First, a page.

E-Shram Portal

  • According to the latest data, as many as 27.69 crore informal sector workers are registered on the e-shram portal.
  • Launched in 2021, e-Shram portal is aimed at building a comprehensive National Database of Unorganized Workers (NDUW) in the country.
  • To register unorganised workers such as construction labourers, migrant workforce, street vendors, and domestic workers, among others.
  • The workers will be issued an e-Shram card containing a 12-digit unique number.
  • If a worker is registered on the eSHRAM portal and meets with an accident, he will be eligible for Rs 2.0 Lakh on death or permanent disability and Rs 1.0 lakh on partial disability.
  • The aim of the portal is to boost the last-mile delivery of the welfare schemes for over unorganised workers in the country.
  • The formation of e-Shram portal came after the Supreme Court directed the Government to complete the registration process of unorganized workersso that they can avail the welfare benefits given under various government schemes.
  • Government in States/UTs will conduct registration of unorganised workers across the country.

Scenario of Informal Sector Workers in India

  • Over 94% of 27.69 crore informal sector workers registered on the e-Shram portalhave a monthly income of Rs 10,000 or below and over 74% of the enrolled workforce belongs to Scheduled Castes (SC), Scheduled Tribes (ST) and Other Backward Classes (OBC).
  • The proportion of the General Category workers is 25.56%.
  • The data showed that 94.11% of the registered informal workers have a monthly income of Rs 10,000 or below, while 4.36% have a monthly income between Rs 10,001 and Rs 15,000.

Analysis:

  • 72% of the registered workers on the portal are of the age from 18 years to 40 years, while 22.12% are of the age from 40 years to 50 years.
  • The proportion of the registered workers aged above 50 years is 13.23% while 2.93% of workers are aged between 16 and 18 years.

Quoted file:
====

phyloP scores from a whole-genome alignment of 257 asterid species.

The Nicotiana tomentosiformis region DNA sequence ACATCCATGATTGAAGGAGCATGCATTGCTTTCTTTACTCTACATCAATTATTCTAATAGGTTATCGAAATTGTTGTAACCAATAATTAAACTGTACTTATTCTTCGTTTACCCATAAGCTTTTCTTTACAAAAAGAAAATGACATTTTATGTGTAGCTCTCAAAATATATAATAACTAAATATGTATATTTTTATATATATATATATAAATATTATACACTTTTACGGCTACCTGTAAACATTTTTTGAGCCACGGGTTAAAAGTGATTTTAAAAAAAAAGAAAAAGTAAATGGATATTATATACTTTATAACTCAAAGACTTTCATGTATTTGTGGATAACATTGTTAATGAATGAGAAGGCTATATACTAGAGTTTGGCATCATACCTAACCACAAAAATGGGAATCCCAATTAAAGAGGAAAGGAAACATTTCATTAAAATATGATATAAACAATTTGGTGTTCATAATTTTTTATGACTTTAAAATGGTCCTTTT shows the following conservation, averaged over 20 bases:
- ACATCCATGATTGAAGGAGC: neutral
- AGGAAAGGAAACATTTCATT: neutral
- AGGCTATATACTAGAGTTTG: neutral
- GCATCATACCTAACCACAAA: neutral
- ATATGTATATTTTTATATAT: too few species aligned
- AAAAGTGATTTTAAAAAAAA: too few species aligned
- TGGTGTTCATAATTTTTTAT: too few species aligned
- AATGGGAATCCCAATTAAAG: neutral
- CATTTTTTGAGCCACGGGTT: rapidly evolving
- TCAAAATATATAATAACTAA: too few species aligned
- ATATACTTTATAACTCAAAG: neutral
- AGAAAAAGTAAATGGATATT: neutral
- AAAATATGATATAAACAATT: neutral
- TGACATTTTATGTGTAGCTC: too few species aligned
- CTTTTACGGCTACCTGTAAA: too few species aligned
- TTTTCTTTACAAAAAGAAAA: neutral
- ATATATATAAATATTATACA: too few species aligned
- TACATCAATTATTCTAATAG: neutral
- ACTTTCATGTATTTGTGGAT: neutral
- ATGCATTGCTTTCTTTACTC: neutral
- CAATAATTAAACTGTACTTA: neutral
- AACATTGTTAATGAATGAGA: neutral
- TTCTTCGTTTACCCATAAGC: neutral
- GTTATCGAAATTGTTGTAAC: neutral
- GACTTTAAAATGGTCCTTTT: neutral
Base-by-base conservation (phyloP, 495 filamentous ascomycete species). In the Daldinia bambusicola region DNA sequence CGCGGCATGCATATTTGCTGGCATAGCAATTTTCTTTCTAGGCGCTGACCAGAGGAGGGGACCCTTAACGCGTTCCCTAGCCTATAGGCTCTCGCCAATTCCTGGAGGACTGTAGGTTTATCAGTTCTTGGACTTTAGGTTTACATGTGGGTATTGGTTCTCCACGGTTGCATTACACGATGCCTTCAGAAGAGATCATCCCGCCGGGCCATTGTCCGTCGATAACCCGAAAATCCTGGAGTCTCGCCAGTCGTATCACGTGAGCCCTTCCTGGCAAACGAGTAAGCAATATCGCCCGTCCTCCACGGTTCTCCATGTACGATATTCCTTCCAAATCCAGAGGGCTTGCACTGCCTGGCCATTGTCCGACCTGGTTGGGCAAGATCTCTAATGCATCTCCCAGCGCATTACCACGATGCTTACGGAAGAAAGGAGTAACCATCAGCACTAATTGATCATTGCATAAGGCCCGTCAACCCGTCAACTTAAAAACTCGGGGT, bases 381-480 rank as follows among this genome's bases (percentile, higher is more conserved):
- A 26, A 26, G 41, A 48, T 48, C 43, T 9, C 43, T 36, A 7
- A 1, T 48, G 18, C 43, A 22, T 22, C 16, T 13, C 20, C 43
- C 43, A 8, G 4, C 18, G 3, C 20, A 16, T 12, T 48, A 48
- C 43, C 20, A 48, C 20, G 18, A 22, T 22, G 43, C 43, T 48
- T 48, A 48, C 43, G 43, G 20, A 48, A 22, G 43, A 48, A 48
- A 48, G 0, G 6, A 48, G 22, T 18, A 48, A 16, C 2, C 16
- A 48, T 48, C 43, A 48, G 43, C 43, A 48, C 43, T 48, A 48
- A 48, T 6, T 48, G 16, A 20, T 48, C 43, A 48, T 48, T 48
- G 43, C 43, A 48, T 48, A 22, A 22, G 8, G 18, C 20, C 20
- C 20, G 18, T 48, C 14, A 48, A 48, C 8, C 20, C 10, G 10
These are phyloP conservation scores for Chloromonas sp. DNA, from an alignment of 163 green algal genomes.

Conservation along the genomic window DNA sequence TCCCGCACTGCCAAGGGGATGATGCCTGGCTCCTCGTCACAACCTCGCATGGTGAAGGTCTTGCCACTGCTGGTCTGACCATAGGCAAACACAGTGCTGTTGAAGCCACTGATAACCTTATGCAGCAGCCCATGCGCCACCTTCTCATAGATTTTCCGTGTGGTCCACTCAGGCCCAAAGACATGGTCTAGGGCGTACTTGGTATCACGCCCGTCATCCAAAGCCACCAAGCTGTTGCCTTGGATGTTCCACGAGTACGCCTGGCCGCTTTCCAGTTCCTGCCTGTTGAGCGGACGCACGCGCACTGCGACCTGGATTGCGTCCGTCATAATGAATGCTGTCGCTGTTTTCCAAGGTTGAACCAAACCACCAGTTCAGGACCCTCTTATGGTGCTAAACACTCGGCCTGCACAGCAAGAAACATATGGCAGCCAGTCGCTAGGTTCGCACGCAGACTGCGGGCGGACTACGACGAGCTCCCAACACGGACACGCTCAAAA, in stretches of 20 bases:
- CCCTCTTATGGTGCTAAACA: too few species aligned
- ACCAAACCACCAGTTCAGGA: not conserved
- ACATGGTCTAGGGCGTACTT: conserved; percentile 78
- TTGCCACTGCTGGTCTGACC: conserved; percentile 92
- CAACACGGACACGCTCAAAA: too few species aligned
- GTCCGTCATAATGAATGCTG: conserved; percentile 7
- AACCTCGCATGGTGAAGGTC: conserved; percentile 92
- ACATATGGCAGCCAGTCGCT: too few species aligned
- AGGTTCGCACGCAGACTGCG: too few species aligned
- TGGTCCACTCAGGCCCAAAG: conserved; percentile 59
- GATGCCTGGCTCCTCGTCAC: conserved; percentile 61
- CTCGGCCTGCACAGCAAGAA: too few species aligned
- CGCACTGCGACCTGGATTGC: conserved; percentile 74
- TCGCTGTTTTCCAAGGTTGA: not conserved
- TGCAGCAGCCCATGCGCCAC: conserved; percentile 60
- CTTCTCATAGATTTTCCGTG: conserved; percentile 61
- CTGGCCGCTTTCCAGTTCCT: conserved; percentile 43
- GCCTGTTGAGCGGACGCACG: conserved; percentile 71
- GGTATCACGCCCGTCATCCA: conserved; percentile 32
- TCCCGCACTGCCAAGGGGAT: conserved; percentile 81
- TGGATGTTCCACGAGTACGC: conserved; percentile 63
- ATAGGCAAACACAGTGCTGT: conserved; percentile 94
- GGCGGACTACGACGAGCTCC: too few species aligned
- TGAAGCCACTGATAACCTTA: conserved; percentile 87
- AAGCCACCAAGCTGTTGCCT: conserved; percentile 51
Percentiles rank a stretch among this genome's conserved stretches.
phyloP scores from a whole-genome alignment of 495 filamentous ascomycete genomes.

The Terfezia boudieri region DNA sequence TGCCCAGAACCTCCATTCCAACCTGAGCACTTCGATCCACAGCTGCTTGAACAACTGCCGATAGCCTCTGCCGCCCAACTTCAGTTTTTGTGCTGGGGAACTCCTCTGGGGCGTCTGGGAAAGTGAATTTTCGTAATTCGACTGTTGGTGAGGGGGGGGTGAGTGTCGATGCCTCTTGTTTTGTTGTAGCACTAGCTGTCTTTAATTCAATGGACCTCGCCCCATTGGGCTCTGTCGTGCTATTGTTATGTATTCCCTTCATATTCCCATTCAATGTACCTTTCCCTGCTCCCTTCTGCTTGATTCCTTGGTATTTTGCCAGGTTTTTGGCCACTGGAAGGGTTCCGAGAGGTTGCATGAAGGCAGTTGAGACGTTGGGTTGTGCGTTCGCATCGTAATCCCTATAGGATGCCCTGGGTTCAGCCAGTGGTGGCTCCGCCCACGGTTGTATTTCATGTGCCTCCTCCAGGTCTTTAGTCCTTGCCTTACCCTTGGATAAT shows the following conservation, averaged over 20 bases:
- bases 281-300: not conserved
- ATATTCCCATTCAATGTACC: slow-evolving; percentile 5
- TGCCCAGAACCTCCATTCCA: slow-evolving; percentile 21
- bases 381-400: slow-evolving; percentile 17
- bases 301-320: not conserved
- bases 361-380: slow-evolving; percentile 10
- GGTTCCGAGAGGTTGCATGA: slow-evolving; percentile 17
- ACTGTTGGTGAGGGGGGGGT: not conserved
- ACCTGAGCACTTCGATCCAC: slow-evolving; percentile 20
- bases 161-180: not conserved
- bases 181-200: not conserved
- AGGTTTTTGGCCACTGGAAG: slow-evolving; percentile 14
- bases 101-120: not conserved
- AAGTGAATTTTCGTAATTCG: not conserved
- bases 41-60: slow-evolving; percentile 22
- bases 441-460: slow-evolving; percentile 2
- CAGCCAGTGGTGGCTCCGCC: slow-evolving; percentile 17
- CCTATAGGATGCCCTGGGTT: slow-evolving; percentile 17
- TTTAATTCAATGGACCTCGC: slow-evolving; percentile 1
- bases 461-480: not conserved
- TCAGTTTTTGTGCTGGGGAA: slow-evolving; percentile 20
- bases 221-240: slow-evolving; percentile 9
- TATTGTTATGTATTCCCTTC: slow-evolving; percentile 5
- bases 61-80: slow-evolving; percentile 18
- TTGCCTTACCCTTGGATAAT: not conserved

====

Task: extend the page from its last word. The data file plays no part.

• 81% of registered workers are female and 47.19 % are male.
  • Top-5 States in Terms of Registration:
  • Uttar Pradesh, Bihar, West Bengal, Madhya Pradesh and Odisha.
  • Agriculture is at the top with 52.11% of enrolments done by those related to the farm sector followed by domestic and household workers at 9.93% and construction workers at 9.13%.

State of Informal Economy of India

  • An Informal economy represents enterprises that are not registered, where employers do not provide social security to employees.
  • In many parts of the developing world, including India, informality has reduced at a very sluggish pace, manifesting itself most visibly in urban squalor, poverty and unemployment.
  • Despite witnessing rapid economic growth over the last two decades, 90% of workers in India have remained informally employed, producing about half of Gross Domestic Product (GDP).
  • Official Periodic Labor Force Survey (PLFS) data shows that 75% of informal workers are self-employed and casual wage workers with average earnings lower than regular salaried workers.
  • Combining the ILO’s widely agreed upon definition with India’s official definition (of formal jobs as those providing at least one social security benefit — such as EPF), the share of formal workers in India stood at only 9.7% (47.5 million).

Challenges related to Informal Sector Workers

Labour Related Challenges: On dividing the large number of workforce between the rural and the urban segment, although the large number is employed in the rural sector, the bigger challenge is in the urban workforce in the informal sector.

  1. Long working hours, low pay & difficult working conditions.
  2. Low job security, high turnover and low job satisfaction.
  3. Inadequate social security regulation.
  4. Difficulty in exercising rights.
  5. Child and forced labour and discrimination on basis of various factors.
  6. Vulnerable, low-paid and undervalued jobs. 

Way Forward

  • Simpler regulatory framework: The transition of the informal sector to the formal sector can only occur when the informal sector is given relief from the burden of regulatory compliance and is given enough time to adjust with the modern, digitized formal system.
  • Financial Support for Formalisation: Giving financial support to help small-scale industries stand on their own is a crucial step in bringing them to the organized sector.
  • Schemes like MUDRA loans and Start-up Indiaare helping the youth carve a niche in the organized sector.

SOURCE: THE HINDU,THE ECONOMIC TIMES,MINT

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